and Global Climate Change
John R. Justus
There are a large number of scientists who believe that human activities, which have increased atmospheric concentrations of carbon dioxide (CO2) by more than one-third over the past 100 years, may be leading to an increase in globally average temperatures. However, this so-called "global warming" theory is not without challengers who argue that scientific proof supporting such theories is incomplete, and that many uncertainties remain surrounding the nature and direction of Earth's climate. Nevertheless, concern is growing that human activities, such as the burning of fossil fuels, industrial production, deforestation, and certain land-use practices, are increasing atmospheric concentrations of carbon dioxide (CO2) that, along with increased concentrations of other trace gases [chlorofluorocarbons (CFCs), methane, nitrous oxide, hydrofluorocarbons (HFCs), perfluorocarbons (PFCs), sulfur hexafluorane (SF6), and trifluoromethyl sulfur pentafluoride (SF5CF3)] are leading to changes in the fundamental chemical and physical composition of Earth's atmosphere. Those changes have the potential to alter the way heat and energy are distributed among the land, ocean, atmosphere, and ice components of Earth's climate system. Ultimately, such changes might affect Earth's climate.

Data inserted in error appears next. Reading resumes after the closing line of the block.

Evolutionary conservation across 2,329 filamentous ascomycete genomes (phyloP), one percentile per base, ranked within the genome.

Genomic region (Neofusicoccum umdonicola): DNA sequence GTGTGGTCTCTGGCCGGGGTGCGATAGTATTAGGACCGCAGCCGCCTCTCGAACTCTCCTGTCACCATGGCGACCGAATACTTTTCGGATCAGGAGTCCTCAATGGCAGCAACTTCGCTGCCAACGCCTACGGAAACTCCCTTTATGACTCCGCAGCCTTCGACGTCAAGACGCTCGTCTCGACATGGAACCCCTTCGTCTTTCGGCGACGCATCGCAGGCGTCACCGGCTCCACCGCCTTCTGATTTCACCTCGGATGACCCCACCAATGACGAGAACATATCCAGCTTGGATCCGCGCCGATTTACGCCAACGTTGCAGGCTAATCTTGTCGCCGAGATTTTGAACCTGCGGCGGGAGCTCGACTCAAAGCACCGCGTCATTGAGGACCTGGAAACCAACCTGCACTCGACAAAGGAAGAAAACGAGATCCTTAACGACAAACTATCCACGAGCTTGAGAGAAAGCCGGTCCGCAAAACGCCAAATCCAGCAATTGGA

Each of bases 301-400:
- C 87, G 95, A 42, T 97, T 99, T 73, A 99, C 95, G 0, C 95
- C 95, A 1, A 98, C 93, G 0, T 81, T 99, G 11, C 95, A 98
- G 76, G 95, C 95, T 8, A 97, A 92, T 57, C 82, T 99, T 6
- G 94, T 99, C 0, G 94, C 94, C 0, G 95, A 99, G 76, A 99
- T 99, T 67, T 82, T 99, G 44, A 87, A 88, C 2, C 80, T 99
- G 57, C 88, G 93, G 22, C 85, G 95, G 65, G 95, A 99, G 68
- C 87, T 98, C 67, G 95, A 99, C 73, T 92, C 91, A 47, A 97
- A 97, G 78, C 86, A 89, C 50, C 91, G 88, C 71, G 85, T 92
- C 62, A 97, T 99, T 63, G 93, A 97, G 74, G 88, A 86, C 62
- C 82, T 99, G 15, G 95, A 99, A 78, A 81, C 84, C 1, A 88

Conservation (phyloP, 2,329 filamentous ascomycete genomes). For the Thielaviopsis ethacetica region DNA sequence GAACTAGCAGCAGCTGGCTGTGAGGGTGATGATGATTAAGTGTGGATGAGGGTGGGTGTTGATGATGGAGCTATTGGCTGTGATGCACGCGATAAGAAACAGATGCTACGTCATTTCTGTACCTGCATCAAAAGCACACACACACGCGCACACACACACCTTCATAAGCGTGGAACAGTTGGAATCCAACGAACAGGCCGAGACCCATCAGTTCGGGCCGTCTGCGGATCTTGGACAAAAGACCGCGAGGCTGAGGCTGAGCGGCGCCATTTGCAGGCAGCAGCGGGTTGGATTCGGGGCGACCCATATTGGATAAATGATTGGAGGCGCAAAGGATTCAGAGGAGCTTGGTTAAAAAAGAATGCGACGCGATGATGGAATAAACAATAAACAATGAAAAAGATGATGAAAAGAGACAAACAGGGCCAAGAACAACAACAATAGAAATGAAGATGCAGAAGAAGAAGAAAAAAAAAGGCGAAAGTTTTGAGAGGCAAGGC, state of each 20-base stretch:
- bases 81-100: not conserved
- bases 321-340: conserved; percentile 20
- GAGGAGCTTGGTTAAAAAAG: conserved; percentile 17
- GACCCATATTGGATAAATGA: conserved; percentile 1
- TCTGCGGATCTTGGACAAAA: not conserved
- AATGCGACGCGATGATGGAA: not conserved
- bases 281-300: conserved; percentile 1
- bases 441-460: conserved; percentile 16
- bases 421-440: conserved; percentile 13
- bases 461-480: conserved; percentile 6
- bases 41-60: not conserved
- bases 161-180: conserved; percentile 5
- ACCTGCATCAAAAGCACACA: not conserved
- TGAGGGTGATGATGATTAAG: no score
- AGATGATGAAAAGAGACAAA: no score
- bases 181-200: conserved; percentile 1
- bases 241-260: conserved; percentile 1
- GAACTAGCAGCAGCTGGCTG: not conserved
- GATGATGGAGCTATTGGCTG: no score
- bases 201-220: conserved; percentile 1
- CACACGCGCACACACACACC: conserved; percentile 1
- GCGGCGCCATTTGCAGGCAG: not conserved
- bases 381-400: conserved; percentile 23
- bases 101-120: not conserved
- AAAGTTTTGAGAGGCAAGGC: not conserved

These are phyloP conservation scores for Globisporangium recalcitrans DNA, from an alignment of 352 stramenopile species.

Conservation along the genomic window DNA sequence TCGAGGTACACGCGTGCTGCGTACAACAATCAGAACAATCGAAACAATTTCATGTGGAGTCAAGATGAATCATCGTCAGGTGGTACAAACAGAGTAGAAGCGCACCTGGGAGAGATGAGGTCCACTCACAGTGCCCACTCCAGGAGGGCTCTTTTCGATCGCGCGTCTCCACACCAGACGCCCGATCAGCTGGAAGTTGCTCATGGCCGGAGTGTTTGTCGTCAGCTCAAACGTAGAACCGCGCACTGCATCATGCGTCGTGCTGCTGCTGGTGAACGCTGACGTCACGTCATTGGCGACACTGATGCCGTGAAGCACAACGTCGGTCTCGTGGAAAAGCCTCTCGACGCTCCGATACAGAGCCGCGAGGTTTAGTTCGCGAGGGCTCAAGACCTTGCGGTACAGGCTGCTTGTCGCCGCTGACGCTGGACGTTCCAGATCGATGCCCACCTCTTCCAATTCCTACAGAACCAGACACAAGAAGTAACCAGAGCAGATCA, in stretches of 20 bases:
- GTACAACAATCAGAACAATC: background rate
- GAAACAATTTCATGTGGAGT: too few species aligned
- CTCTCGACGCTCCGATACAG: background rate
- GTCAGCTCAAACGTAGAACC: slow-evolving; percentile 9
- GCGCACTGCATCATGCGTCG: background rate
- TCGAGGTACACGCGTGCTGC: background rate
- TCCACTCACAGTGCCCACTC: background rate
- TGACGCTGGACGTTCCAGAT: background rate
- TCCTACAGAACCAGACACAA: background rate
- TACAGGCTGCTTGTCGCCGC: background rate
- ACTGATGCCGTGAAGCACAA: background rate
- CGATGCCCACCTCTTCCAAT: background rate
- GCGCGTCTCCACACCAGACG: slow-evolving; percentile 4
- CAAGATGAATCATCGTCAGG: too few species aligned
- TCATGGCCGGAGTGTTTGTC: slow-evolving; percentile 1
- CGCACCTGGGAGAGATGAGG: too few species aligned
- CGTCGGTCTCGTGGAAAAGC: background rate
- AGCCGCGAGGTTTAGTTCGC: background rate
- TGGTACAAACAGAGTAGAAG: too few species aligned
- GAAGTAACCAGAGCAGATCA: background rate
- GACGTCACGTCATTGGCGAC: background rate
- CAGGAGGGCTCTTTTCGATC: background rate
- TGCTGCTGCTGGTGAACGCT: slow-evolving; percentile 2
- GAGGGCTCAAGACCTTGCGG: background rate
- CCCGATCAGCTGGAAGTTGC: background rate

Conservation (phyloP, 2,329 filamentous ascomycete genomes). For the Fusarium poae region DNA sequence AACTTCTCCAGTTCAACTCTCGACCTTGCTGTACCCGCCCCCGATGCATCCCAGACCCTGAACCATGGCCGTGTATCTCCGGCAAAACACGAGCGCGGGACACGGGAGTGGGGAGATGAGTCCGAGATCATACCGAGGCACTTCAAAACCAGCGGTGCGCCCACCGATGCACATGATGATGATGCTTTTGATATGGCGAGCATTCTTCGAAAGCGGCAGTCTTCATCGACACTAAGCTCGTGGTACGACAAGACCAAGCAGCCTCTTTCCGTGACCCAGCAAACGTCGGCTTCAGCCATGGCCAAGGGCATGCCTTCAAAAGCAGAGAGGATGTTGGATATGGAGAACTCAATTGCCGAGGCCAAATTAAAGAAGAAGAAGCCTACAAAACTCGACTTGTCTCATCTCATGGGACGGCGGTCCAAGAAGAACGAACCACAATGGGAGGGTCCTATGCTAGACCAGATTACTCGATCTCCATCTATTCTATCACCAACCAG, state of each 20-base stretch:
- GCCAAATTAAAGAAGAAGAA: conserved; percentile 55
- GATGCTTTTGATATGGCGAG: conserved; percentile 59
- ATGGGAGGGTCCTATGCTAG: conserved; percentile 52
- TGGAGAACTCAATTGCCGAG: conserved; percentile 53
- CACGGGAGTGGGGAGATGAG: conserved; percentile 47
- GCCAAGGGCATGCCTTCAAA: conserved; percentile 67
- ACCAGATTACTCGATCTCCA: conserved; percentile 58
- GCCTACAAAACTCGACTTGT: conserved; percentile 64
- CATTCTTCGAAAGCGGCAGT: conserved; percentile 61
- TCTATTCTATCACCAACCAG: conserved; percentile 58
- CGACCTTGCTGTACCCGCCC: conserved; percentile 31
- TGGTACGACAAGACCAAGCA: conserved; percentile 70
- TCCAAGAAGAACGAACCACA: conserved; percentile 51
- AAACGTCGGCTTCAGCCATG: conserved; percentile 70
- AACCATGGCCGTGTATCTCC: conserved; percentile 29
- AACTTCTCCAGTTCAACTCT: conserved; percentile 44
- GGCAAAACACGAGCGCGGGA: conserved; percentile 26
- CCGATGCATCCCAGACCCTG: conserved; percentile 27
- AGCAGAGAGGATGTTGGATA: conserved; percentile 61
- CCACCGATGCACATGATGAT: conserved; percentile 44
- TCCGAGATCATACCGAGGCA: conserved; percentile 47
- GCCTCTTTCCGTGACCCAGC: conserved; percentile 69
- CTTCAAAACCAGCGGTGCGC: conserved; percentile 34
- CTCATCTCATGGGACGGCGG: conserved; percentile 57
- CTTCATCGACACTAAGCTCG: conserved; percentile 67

Latest computer models of the Earth's climate (GCMs) have projected a globally averaged warming of 3 to 11 degrees F over the next 100 years, if greenhouse gas emissions were to continue to accumulate at the current rate. Those models show an enhancement of Earth's naturally occurring "greenhouse effect" -- the process by which the atmosphere traps and re-radiates infrared radiation and warms the Earth's surface -- with warming in some regions, little change in other regions, and cooling in still others. Climate scientists have predicted that such a warming could shift temperature zones, rainfall patterns, and agricultural belts and, under certain scenarios, cause sea level to either rise and inundate low-lying coastal areas or, in the event polar ice sheets grow, to fall and expose more land area near the coasts. They further predict that global warming, to the extent it occurs, could have far-reaching effects -- some positive, some negative depending on how it may be experienced in a given region -- on natural resources; biodiversity; food and fiber production; energy supply, use, and distribution; transportation; land use; water supply and control; and human health and welfare. Scientists are also debating whether a recent emergence/re-emergence of certain tropical diseases in the mid-latitudes may be an indication that Earth's climate is warming on average.